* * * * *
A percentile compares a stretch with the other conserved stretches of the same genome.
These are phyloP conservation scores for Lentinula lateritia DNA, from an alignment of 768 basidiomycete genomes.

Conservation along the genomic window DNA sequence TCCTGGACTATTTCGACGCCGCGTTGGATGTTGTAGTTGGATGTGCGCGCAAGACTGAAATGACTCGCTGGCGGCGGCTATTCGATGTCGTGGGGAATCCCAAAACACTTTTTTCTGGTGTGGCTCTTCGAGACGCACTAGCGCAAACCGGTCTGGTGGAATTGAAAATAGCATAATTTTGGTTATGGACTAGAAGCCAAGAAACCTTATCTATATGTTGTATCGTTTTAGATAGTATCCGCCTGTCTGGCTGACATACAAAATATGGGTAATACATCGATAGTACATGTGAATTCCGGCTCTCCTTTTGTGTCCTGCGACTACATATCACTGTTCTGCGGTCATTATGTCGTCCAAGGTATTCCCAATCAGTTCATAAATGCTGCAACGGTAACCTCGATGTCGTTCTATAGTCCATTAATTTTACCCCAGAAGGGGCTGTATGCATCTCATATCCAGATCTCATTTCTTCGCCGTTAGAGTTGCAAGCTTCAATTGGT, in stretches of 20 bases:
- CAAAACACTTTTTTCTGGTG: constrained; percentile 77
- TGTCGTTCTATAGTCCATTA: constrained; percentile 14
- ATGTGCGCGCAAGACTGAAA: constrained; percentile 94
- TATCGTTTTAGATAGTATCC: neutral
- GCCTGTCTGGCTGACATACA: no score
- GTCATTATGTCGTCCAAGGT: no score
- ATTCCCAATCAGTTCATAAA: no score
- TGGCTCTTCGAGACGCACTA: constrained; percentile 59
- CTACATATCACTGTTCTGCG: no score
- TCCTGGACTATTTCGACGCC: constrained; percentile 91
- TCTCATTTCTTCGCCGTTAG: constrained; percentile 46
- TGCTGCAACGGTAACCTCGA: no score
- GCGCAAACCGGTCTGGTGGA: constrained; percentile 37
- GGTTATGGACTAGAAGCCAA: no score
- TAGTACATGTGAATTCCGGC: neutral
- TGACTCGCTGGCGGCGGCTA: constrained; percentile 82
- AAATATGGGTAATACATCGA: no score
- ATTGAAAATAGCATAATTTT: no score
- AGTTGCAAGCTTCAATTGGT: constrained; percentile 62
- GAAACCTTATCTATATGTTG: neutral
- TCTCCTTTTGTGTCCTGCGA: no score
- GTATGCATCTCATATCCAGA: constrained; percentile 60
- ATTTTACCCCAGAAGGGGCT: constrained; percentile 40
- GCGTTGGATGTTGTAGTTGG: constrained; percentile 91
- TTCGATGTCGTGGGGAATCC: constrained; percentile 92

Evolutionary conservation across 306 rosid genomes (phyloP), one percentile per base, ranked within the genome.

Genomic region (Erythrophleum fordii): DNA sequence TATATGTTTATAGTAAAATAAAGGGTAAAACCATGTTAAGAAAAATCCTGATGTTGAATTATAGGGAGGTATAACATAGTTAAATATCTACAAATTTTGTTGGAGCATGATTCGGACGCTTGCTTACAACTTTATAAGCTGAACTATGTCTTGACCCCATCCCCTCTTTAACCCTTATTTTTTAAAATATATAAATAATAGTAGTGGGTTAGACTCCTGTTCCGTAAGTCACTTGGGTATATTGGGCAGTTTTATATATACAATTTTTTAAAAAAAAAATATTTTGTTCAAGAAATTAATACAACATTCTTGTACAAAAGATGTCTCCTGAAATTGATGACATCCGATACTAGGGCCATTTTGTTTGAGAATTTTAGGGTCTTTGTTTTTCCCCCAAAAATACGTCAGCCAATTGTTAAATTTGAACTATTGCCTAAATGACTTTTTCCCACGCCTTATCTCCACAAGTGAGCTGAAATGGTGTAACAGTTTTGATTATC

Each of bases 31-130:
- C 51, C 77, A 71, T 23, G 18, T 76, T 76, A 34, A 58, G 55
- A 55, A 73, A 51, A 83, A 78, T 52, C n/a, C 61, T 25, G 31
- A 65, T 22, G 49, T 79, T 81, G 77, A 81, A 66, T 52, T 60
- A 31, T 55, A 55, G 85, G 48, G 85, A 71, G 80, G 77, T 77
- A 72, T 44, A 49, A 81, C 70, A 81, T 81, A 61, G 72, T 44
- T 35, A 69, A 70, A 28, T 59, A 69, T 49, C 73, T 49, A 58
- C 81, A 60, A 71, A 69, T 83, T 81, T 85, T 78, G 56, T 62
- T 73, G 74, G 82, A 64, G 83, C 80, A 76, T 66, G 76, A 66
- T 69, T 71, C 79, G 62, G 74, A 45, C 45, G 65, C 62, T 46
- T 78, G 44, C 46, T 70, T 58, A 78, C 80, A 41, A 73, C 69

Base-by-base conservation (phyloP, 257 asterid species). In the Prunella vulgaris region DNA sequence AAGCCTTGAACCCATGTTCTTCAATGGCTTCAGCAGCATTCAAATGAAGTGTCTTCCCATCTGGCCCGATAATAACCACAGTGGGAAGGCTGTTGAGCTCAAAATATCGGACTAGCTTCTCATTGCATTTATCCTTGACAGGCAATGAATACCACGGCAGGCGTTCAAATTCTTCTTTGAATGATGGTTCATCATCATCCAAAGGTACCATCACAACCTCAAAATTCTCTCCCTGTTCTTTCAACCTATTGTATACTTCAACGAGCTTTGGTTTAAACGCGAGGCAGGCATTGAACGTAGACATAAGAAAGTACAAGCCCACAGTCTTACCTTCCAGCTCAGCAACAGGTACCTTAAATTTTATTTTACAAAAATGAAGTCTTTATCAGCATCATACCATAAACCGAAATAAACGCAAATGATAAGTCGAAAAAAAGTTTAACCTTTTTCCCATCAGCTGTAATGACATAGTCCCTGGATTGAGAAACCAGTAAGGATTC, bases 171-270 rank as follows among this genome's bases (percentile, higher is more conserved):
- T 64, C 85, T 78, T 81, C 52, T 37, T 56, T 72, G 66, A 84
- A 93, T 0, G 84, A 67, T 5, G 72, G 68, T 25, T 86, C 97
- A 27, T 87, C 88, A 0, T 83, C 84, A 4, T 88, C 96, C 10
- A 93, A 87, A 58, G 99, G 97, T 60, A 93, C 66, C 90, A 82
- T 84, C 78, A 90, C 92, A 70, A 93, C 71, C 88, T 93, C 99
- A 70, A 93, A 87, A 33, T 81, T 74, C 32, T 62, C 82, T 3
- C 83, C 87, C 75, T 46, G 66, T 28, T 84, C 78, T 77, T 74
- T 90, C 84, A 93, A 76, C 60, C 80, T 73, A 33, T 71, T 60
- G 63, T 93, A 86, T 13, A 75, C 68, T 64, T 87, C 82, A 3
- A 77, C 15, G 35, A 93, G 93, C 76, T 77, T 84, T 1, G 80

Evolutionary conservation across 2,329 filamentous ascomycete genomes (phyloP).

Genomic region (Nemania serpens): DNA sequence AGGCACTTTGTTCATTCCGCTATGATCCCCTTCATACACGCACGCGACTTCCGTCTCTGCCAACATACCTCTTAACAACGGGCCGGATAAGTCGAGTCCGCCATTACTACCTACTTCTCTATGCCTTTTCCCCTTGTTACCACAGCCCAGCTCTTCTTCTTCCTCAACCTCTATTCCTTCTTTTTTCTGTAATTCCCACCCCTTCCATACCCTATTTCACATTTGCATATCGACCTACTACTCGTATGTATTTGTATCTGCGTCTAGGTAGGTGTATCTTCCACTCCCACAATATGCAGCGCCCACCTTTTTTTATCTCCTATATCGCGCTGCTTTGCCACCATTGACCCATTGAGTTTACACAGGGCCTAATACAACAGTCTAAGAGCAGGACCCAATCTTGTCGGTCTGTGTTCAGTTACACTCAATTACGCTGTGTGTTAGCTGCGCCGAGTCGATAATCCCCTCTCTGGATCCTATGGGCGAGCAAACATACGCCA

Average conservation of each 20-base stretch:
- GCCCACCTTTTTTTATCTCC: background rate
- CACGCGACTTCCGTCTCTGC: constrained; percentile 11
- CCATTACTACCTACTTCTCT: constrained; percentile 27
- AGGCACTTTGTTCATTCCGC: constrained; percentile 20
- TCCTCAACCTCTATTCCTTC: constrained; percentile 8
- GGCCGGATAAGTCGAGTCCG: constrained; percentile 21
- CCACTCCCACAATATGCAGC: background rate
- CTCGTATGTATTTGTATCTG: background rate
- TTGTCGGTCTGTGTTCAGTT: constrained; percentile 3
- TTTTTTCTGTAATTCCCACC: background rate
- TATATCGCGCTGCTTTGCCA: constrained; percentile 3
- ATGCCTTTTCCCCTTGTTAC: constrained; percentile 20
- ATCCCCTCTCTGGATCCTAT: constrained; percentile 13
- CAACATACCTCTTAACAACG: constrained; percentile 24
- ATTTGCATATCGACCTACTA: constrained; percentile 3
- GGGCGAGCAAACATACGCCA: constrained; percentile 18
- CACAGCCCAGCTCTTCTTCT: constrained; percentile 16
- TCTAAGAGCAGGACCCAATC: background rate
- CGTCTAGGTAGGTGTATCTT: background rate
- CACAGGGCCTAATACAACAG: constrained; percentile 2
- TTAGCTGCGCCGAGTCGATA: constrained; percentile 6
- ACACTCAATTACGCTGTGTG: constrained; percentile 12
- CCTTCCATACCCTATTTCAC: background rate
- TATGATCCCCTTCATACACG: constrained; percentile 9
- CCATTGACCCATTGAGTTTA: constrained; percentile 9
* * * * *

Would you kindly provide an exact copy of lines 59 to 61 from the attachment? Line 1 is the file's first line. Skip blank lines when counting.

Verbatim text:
- AGGCACTTTGTTCATTCCGC: constrained; percentile 20
- TCCTCAACCTCTATTCCTTC: constrained; percentile 8
- GGCCGGATAAGTCGAGTCCG: constrained; percentile 21